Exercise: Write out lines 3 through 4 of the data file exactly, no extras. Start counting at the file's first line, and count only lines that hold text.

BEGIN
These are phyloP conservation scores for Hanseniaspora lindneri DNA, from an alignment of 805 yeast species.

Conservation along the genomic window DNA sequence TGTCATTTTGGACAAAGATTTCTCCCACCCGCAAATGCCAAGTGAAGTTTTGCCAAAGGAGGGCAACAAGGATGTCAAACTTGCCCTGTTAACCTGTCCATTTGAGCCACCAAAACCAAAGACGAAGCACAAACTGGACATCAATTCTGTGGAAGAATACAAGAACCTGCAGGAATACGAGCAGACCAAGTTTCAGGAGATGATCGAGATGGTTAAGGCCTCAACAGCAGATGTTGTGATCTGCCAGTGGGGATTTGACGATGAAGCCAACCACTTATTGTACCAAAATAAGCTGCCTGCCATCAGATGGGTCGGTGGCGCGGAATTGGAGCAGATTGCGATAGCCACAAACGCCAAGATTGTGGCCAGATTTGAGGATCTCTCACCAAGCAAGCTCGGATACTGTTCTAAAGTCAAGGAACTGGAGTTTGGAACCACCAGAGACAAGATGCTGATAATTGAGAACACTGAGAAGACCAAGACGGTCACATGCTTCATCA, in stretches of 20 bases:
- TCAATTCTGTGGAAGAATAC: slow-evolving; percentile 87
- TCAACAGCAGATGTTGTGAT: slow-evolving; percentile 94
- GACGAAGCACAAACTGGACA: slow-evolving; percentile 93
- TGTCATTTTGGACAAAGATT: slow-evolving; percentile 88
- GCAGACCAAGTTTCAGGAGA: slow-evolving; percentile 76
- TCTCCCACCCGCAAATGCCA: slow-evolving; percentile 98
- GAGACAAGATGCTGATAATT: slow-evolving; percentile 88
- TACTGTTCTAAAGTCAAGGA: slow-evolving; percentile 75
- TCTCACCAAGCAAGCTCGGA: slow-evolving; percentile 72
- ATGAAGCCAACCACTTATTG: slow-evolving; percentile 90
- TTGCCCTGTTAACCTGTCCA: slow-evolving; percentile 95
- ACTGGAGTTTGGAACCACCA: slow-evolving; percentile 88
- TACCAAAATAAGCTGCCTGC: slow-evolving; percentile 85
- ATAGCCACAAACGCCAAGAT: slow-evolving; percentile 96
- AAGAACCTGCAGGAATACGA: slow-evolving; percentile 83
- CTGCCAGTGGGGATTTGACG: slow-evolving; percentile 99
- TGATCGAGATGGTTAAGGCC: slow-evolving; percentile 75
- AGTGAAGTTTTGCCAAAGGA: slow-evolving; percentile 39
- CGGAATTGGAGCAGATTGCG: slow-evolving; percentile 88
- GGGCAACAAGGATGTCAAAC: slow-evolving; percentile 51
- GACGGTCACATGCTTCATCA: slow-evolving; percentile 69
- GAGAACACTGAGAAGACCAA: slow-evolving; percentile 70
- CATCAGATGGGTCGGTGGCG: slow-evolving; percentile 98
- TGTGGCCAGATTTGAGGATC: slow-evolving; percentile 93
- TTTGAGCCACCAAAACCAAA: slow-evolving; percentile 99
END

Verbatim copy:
- TCAATTCTGTGGAAGAATAC: slow-evolving; percentile 87
- TCAACAGCAGATGTTGTGAT: slow-evolving; percentile 94